The voice was a tad hoarser than usual, but the controversial views of community activist Celes King III were at full strength during his first public appearance since being sidelined by a mugging five weeks ago.
The 70-year-old bail bondsman addressed about 50 members of the Consolidated Realty Board in Baldwin Hills at a breakfast meeting Wednesday sponsored by the Los Angeles Sentinel newspaper.
The topic was fitting--urban violence and what to do about it.
King, a staunch Republican and brigadier general with the California military reserve, has not softened his tough views on solving South Los Angeles' crime problem.
He proclaimed the right of individuals to bear arms to protect themselves, though his assailant disarmed him. "I'm in the process of getting another (gun) right now," said King, who years ago sued former Police Chief Daryl F. Gates and other city officials to obtain a concealed-weapon permit.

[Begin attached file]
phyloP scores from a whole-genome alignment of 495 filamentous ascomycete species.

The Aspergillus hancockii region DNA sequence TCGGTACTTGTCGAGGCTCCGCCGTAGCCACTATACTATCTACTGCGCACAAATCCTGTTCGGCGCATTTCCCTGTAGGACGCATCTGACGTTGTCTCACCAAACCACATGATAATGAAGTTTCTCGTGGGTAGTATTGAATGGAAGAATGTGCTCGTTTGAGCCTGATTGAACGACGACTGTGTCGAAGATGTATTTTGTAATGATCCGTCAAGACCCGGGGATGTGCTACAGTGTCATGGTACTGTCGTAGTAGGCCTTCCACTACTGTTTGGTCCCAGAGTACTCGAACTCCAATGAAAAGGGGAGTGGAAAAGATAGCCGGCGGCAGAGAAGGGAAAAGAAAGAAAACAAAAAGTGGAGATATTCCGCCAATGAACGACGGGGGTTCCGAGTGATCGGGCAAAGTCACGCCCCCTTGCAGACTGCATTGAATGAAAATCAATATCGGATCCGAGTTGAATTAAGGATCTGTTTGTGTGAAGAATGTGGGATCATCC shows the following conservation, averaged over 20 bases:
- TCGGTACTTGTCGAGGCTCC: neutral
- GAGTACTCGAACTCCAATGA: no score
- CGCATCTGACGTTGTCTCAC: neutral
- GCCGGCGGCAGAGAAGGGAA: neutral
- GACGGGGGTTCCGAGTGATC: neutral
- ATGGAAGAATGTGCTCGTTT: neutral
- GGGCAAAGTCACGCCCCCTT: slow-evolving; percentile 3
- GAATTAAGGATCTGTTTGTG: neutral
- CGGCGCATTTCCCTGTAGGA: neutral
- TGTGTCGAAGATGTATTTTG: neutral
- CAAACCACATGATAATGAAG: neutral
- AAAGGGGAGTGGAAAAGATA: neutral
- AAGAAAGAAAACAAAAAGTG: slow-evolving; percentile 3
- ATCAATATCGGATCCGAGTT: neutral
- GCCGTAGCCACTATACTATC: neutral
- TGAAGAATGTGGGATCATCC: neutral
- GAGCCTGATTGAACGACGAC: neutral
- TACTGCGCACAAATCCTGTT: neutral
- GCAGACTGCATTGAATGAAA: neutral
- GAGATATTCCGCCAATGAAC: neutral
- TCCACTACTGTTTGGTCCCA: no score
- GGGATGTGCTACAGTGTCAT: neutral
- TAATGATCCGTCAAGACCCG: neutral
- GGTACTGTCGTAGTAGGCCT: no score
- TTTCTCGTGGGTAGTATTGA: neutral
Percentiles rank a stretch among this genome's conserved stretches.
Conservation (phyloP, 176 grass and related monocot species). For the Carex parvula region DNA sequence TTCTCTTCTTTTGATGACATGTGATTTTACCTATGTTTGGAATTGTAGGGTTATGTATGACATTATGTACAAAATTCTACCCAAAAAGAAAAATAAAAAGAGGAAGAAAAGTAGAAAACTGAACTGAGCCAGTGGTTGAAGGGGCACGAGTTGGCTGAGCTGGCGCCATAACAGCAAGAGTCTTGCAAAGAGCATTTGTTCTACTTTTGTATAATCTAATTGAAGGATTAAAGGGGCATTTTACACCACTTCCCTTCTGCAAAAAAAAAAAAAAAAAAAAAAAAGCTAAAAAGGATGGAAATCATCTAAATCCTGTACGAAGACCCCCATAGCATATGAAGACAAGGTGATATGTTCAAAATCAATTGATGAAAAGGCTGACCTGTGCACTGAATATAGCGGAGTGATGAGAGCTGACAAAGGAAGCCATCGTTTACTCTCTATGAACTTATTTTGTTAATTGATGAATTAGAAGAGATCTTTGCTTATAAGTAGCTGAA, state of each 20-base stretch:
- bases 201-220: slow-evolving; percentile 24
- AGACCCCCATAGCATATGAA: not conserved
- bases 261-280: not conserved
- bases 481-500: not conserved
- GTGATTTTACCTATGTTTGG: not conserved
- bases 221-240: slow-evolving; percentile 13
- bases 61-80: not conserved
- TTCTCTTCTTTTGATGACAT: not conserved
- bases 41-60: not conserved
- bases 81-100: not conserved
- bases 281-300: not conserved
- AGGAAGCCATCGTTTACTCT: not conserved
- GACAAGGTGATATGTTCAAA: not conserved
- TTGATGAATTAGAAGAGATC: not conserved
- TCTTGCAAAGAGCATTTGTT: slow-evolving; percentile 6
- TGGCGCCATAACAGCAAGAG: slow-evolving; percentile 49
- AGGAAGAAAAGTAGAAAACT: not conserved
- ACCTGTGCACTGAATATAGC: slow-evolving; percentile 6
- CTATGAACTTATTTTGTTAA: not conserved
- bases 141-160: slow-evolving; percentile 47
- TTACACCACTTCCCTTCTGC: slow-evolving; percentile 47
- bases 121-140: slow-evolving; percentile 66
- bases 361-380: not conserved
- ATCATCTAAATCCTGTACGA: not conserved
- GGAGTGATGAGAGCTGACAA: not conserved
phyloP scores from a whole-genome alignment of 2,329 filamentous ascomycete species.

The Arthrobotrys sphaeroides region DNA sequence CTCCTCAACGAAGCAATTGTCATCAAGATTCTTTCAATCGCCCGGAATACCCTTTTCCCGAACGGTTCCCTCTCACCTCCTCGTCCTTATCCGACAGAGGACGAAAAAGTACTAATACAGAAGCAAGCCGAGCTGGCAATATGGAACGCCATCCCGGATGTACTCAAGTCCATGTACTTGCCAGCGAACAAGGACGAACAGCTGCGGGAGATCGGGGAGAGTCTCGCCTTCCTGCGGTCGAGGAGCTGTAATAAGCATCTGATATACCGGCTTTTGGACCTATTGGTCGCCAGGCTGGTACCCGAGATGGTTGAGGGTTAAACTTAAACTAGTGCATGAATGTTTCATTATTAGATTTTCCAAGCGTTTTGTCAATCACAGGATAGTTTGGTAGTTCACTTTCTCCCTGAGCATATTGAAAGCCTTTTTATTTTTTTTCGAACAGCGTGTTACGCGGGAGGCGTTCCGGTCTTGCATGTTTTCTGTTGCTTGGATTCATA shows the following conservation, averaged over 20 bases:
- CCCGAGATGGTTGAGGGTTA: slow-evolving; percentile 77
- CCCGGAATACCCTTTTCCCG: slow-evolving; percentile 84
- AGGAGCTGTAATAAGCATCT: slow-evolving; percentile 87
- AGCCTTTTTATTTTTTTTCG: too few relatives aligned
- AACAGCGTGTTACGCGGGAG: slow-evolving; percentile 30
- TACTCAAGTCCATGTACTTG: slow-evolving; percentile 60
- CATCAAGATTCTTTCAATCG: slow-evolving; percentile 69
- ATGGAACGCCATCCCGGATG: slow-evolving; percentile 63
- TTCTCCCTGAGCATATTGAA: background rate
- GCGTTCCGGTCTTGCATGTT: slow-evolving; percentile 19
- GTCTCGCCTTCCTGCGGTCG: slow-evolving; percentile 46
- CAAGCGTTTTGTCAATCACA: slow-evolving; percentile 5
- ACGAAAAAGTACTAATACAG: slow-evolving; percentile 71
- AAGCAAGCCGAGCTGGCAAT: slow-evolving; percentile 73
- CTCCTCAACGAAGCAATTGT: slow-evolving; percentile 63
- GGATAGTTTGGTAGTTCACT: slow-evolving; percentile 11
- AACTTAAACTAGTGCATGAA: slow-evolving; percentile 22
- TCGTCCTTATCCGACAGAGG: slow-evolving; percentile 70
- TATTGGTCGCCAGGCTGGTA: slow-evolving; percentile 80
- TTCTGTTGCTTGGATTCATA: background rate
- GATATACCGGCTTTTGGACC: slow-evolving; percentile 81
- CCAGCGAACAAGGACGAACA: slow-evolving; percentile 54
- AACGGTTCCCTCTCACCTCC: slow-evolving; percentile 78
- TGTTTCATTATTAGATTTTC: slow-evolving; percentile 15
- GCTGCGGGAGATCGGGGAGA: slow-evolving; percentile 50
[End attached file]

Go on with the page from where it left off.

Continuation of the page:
Criminals are winning the war against Los Angeles citizenry, King warned. Instead of depending on police, he said, businesses and homeowners should hire private security, install burglar alarms and take other anti-crime measures.
"We have to begin to spend the bucks in the private sector," he said. "Willie Williams is a great police chief, but we've sent him to do war with a cap pistol."
King was kidnaped, robbed and assaulted before dawn April 21 near his Country Club Park residence in the Mid-City area. An assailant beat King and stole an undetermined amount of cash before dropping him off on Ardmore Avenue in Koreatown. King sustained a concussion, broken bones in his right hand and puncture wounds during the attack.
"If you wonder why I speak so radically, it's because I was so recently a victim," he said. "Our criminal justice system no longer protects us. And I know from personal experience it's going to get worse."
Though the audience was mostly supportive of King, some took issue with his views. Consolidated Realty Board member Marvin Jackson suggested that King focus more on the root causes of crime such as poverty and racism.
"I've invested much of my life in looking at those root causes," replied King, who co-founded the city's Human Relations Commission and chairs the state Congress on Racial Equality. "And I don't know if we're moving in the right direction now."